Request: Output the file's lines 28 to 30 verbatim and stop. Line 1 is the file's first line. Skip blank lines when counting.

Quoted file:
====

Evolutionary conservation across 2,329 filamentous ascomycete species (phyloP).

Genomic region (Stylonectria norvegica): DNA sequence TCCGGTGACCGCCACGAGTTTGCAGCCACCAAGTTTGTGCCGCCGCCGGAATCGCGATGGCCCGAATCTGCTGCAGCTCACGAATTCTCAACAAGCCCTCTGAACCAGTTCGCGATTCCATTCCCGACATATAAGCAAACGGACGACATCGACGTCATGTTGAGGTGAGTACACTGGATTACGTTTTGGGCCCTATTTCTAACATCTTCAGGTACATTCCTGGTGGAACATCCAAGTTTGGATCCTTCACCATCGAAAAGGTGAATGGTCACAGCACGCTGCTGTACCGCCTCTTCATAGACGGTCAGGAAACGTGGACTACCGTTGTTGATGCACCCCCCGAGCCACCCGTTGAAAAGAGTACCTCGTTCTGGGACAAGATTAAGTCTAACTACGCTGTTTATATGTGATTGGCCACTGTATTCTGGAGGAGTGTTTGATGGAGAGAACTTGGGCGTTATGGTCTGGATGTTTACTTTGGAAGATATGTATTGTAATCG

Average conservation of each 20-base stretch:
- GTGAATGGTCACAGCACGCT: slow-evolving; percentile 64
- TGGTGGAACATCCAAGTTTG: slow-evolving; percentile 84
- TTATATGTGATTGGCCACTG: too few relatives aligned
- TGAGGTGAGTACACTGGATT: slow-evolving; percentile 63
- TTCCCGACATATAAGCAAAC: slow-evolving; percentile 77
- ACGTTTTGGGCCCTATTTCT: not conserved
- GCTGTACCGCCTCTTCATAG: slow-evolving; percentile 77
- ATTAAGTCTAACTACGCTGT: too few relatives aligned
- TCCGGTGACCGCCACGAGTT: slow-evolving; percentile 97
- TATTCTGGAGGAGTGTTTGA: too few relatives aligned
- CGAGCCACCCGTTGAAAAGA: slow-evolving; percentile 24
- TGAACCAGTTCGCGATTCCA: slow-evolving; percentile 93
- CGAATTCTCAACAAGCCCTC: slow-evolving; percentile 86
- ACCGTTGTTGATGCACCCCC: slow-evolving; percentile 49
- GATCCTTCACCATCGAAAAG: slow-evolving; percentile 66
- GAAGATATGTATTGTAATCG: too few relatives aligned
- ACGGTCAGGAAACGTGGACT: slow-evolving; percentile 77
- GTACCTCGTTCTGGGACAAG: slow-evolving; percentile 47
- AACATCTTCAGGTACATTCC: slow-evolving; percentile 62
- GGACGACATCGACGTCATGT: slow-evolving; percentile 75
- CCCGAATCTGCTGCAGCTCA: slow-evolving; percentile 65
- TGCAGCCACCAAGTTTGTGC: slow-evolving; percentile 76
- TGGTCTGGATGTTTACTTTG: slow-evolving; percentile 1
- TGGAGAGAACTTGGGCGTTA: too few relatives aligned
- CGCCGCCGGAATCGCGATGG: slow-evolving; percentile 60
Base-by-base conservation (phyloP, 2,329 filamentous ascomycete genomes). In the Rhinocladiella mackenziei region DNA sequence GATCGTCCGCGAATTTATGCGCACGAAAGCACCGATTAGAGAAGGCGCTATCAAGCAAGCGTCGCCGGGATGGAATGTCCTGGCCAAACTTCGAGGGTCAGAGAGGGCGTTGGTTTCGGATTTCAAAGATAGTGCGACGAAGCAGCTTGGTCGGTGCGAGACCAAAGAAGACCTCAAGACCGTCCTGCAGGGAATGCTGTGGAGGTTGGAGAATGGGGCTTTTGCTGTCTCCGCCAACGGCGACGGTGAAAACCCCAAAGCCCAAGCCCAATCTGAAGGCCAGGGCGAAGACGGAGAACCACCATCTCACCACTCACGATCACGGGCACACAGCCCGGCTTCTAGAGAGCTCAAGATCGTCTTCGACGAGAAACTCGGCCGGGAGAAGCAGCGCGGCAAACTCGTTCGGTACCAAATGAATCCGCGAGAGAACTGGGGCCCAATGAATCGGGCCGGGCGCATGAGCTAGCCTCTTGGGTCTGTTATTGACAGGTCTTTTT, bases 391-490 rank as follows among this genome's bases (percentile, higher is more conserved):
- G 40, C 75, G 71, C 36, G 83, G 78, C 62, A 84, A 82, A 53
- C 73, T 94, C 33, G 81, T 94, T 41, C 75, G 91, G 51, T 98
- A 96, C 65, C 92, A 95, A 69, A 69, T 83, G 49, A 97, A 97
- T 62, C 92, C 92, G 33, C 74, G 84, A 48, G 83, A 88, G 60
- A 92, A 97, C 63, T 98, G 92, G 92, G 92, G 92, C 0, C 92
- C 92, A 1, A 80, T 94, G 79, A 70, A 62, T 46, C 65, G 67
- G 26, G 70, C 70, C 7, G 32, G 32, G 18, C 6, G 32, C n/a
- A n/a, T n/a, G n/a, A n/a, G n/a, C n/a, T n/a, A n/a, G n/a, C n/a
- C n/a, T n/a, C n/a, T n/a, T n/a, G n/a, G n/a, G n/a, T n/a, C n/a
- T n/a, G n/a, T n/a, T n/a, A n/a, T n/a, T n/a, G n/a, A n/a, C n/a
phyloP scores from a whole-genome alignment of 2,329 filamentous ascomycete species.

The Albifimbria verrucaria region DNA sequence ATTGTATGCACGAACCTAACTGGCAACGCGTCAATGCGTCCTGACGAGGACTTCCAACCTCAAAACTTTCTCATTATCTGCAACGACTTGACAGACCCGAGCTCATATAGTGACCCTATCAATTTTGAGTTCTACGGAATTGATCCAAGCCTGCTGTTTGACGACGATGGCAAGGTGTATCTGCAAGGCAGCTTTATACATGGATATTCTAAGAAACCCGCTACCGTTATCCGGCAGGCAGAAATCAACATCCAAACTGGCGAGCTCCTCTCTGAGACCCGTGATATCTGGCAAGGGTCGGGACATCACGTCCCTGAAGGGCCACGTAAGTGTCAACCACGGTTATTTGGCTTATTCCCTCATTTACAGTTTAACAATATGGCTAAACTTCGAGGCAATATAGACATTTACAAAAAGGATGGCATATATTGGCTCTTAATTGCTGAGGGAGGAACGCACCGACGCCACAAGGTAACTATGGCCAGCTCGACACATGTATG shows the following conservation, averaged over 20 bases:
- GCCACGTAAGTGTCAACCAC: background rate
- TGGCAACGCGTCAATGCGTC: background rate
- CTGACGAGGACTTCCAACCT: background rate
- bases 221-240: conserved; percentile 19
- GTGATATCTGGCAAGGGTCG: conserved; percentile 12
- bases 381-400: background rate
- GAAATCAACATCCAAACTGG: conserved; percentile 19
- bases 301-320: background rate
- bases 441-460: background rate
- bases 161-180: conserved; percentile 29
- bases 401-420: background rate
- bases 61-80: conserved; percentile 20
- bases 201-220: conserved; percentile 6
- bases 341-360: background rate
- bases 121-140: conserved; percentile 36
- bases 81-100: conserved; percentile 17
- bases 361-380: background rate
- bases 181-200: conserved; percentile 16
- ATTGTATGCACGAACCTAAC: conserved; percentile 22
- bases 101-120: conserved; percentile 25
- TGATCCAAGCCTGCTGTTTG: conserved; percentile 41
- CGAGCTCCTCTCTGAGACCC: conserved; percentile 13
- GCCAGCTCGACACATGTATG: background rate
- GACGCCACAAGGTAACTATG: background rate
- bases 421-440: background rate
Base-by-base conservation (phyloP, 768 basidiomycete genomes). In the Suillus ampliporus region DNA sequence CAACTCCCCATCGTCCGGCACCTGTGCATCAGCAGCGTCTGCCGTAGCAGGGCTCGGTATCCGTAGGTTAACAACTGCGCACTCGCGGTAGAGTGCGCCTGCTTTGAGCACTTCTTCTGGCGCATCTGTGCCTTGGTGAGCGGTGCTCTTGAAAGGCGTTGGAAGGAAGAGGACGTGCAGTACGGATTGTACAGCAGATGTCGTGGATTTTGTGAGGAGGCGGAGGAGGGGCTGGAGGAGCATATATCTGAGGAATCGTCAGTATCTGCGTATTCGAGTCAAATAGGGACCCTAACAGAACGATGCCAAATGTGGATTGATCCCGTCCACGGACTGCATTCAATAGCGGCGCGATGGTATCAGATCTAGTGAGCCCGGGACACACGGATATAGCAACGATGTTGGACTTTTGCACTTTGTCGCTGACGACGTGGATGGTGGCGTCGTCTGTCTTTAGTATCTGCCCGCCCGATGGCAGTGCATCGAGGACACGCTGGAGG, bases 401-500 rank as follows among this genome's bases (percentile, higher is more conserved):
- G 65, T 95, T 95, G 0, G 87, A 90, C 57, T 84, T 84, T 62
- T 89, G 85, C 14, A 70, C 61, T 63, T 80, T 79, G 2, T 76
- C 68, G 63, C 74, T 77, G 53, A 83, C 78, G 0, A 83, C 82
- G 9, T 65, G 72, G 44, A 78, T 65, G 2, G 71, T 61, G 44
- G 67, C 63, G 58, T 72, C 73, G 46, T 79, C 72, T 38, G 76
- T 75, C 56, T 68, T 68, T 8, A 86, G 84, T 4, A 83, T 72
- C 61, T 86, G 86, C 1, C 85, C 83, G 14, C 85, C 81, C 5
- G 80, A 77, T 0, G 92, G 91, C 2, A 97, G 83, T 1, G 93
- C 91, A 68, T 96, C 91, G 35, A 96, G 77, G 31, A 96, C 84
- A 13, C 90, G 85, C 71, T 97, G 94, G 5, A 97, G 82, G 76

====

- CGCCGCCGGAATCGCGATGG: slow-evolving; percentile 60
Base-by-base conservation (phyloP, 2,329 filamentous ascomycete genomes). In the Rhinocladiella mackenziei region DNA sequence GATCGTCCGCGAATTTATGCGCACGAAAGCACCGATTAGAGAAGGCGCTATCAAGCAAGCGTCGCCGGGATGGAATGTCCTGGCCAAACTTCGAGGGTCAGAGAGGGCGTTGGTTTCGGATTTCAAAGATAGTGCGACGAAGCAGCTTGGTCGGTGCGAGACCAAAGAAGACCTCAAGACCGTCCTGCAGGGAATGCTGTGGAGGTTGGAGAATGGGGCTTTTGCTGTCTCCGCCAACGGCGACGGTGAAAACCCCAAAGCCCAAGCCCAATCTGAAGGCCAGGGCGAAGACGGAGAACCACCATCTCACCACTCACGATCACGGGCACACAGCCCGGCTTCTAGAGAGCTCAAGATCGTCTTCGACGAGAAACTCGGCCGGGAGAAGCAGCGCGGCAAACTCGTTCGGTACCAAATGAATCCGCGAGAGAACTGGGGCCCAATGAATCGGGCCGGGCGCATGAGCTAGCCTCTTGGGTCTGTTATTGACAGGTCTTTTT, bases 391-490 rank as follows among this genome's bases (percentile, higher is more conserved):
- G 40, C 75, G 71, C 36, G 83, G 78, C 62, A 84, A 82, A 53